Most growths on the thyroid gland, a butterfly-shaped gland at the base of the neck, are thyroid nodules and are not cancerous, but may still need to be removed or treated. Thyroid cancers generally grow slowly and respond well to treatment if they are diagnosed and treated promptly and properly. If you have been diagnosed with thyroid nodules or thyroid cancer, you will want to know all your options — and how to make the best decisions for a healthy future. Miami Cancer Institute offers options that are not widely available elsewhere.

What are thyroid tumors?

Thyroid tumors form in the tissue of the thyroid gland. The thyroid gland is at the base of your throat near your voice box and releases hormones that help regulate heart rate, blood pressure, temperature, metabolism and more.

Medical illustration of thyroid and parathyroid anatomy.

Thyroid tumors can be cancerous or noncancerous. Noncancerous tumors, or thyroid nodules, may cause symptoms and need treatment.

Thyroid cancer is the most rapidly increasing cancer diagnosis in the United States, the fifth most common cancer in women and the most common cancer in women aged 20 to 34. About 2 percent of cases occur in children and teens. Though men are much less likely to develop thyroid cancer than women, women have higher survival rates. The overall survival rate is more than 95 percent.

What are the types of thyroid tumors?

Most growths on the thyroid gland are thyroid nodules and are noncancerous. They can be cysts full of fluid or overgrowths of thyroid tissue. Multinodular goiters are enlarged thyroid tumors with several nodules, and they can cause hyperthyroidism (elevated thyroid hormone).

There are four main types of thyroid cancer:

Papillary thyroid cancer. The most common thyroid cancer, papillary thyroid cancer grows slowly and affects the follicular cells. It can strike at any age and often spreads to the lymph nodes in the neck. It is highly treatable when diagnosed and treated promptly.

Follicular thyroid cancer. Follicular thyroid cancer grows slowly and affects the follicular cells, but it is more likely than papillary thyroid cancer to spread to other parts of the body, usually the lungs and bones. Still, it is highly treatable when diagnosed promptly and accurately.

Medullary thyroid cancer. Medullary thyroid cancer is usually sporadic but can be inherited. It affects the C cells of the thyroid. It is usually a relatively slow-growing cancer but often spreads to lymph nodes and can spread to other organs. Still, it is usually treated successfully, especially when detected and diagnosed early.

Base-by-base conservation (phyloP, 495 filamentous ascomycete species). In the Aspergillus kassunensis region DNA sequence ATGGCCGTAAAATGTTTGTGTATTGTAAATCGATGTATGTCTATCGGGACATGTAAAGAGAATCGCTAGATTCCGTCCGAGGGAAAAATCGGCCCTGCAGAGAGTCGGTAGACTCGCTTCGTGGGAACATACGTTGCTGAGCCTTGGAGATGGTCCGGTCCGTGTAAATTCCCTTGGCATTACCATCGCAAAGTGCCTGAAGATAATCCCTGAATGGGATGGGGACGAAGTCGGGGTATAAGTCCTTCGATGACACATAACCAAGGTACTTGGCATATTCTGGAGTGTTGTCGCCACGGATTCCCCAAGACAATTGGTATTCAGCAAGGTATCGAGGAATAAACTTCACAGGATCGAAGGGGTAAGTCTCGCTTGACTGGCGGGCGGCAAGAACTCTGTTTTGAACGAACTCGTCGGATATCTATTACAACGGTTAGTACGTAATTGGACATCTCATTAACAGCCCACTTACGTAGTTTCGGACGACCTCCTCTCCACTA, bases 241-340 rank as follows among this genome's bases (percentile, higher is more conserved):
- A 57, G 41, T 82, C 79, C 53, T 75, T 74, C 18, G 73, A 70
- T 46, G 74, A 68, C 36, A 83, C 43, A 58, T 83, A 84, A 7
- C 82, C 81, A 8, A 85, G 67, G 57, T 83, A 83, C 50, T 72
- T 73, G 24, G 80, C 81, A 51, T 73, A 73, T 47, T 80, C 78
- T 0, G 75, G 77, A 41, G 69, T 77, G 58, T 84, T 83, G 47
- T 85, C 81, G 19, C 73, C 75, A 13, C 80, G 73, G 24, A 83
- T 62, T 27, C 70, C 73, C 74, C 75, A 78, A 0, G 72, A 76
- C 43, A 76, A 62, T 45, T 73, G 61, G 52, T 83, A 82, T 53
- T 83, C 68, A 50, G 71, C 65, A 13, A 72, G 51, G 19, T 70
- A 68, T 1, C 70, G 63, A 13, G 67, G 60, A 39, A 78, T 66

Anaplastic thyroid cancer. Anaplastic thyroid cancer is rare and aggressive. It accounts for less than 2 percent of thyroid cancers and is more common in older adults. It often spreads before it is diagnosed.

What are the risk factors for thyroid tumors?

Noncancerous thyroid nodules are quite common, especially in women. In fact, as many as 30 percent of adult women have thyroid nodules large enough to be detected. One identified risk factor is iodine deficiency, but this is not a major concern in the United States, as iodine is commonly added to table salt and other foods. People with enlarged thyroids are more likely to have thyroid nodules.

Anyone can get thyroid cancer, but some factors that can increase your risk include:

Age. Nearly 70 percent of thyroid cancers are diagnosed between the ages 20 to 55. (Anaplastic thyroid cancer is more common in those aged 60 and older.)

Gender. Women are three times more likely than men to develop thyroid cancer.

Tobacco use. Smoking or using tobacco can increase your risk of thyroid cancer and most other cancers.

Family history. If thyroid cancer runs in your family, you have an increased risk.

Iodine or radiation exposure. Too much iodine or radiation exposure increases your risk of thyroid cancer.

Moderate to heavy alcohol use. Heavy drinking is usually defined as more than 14 drinks per week for men or more than seven for women.

What can you do to prevent thyroid tumors?

You may not be able to prevent thyroid nodules, and there is no sure way to prevent thyroid cancer. But you can take steps to reduce your cancer risk:

  • Quit using tobacco. Smoking and other forms of tobacco use contribute to many health problems, including most cancers. If you need help quitting, talk to your doctor.
  • Limit alcohol use. Quit drinking, or have no more than a drink or two each day.
  • Avoid exposure to radiation. Use a respirator or face mask if you must be exposed to airborne sources.
  • Moderate your iodine intake. Your doctor can help you find ways to ensure proper levels of iodine in your diet.
With outcomes similar to those for open thyroidectomy, an option that leaves no scar is important for some patients, particularly those who don’t want a daily reminder of their cancer.
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Photo of Robert Udelsman, M.D.
Robert Udelsman, M.D. Chief of Endocrine Surgery

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